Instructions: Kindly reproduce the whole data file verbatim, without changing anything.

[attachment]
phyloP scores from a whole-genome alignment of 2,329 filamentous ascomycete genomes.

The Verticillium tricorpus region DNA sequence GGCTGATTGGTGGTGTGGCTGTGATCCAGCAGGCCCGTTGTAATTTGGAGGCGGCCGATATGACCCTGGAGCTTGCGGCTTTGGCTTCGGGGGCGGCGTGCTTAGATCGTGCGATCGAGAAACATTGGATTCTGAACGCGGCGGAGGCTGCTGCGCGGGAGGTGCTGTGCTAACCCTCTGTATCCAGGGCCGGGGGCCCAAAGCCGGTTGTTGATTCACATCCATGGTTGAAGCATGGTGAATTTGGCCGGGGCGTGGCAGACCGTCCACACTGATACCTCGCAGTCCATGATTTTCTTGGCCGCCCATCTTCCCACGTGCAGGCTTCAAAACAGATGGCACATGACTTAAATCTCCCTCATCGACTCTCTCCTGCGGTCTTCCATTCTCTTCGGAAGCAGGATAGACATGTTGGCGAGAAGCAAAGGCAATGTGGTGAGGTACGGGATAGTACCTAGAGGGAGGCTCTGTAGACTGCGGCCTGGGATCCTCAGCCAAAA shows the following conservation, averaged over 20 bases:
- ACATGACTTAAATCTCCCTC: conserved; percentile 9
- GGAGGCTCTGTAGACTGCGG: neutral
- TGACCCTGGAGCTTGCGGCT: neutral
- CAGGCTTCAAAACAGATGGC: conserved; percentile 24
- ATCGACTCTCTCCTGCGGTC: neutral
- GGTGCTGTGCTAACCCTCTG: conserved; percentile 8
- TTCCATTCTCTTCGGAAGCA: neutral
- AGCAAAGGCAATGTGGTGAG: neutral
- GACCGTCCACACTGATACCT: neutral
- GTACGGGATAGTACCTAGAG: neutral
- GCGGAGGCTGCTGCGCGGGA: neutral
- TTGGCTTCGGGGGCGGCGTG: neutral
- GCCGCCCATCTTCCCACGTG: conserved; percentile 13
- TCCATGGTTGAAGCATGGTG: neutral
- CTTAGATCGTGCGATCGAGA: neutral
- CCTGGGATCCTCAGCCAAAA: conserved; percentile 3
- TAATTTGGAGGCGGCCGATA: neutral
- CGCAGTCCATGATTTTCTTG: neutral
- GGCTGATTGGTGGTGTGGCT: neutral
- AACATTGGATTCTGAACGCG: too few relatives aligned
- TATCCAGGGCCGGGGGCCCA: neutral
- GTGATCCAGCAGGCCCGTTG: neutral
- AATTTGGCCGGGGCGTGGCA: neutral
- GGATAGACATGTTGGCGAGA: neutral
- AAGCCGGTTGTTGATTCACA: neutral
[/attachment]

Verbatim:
phyloP scores from a whole-genome alignment of 2,329 filamentous ascomycete genomes.

The Verticillium tricorpus region DNA sequence GGCTGATTGGTGGTGTGGCTGTGATCCAGCAGGCCCGTTGTAATTTGGAGGCGGCCGATATGACCCTGGAGCTTGCGGCTTTGGCTTCGGGGGCGGCGTGCTTAGATCGTGCGATCGAGAAACATTGGATTCTGAACGCGGCGGAGGCTGCTGCGCGGGAGGTGCTGTGCTAACCCTCTGTATCCAGGGCCGGGGGCCCAAAGCCGGTTGTTGATTCACATCCATGGTTGAAGCATGGTGAATTTGGCCGGGGCGTGGCAGACCGTCCACACTGATACCTCGCAGTCCATGATTTTCTTGGCCGCCCATCTTCCCACGTGCAGGCTTCAAAACAGATGGCACATGACTTAAATCTCCCTCATCGACTCTCTCCTGCGGTCTTCCATTCTCTTCGGAAGCAGGATAGACATGTTGGCGAGAAGCAAAGGCAATGTGGTGAGGTACGGGATAGTACCTAGAGGGAGGCTCTGTAGACTGCGGCCTGGGATCCTCAGCCAAAA shows the following conservation, averaged over 20 bases:
- ACATGACTTAAATCTCCCTC: conserved; percentile 9
- GGAGGCTCTGTAGACTGCGG: neutral
- TGACCCTGGAGCTTGCGGCT: neutral
- CAGGCTTCAAAACAGATGGC: conserved; percentile 24
- ATCGACTCTCTCCTGCGGTC: neutral
- GGTGCTGTGCTAACCCTCTG: conserved; percentile 8
- TTCCATTCTCTTCGGAAGCA: neutral
- AGCAAAGGCAATGTGGTGAG: neutral
- GACCGTCCACACTGATACCT: neutral
- GTACGGGATAGTACCTAGAG: neutral
- GCGGAGGCTGCTGCGCGGGA: neutral
- TTGGCTTCGGGGGCGGCGTG: neutral
- GCCGCCCATCTTCCCACGTG: conserved; percentile 13
- TCCATGGTTGAAGCATGGTG: neutral
- CTTAGATCGTGCGATCGAGA: neutral
- CCTGGGATCCTCAGCCAAAA: conserved; percentile 3
- TAATTTGGAGGCGGCCGATA: neutral
- CGCAGTCCATGATTTTCTTG: neutral
- GGCTGATTGGTGGTGTGGCT: neutral
- AACATTGGATTCTGAACGCG: too few relatives aligned
- TATCCAGGGCCGGGGGCCCA: neutral
- GTGATCCAGCAGGCCCGTTG: neutral
- AATTTGGCCGGGGCGTGGCA: neutral
- GGATAGACATGTTGGCGAGA: neutral
- AAGCCGGTTGTTGATTCACA: neutral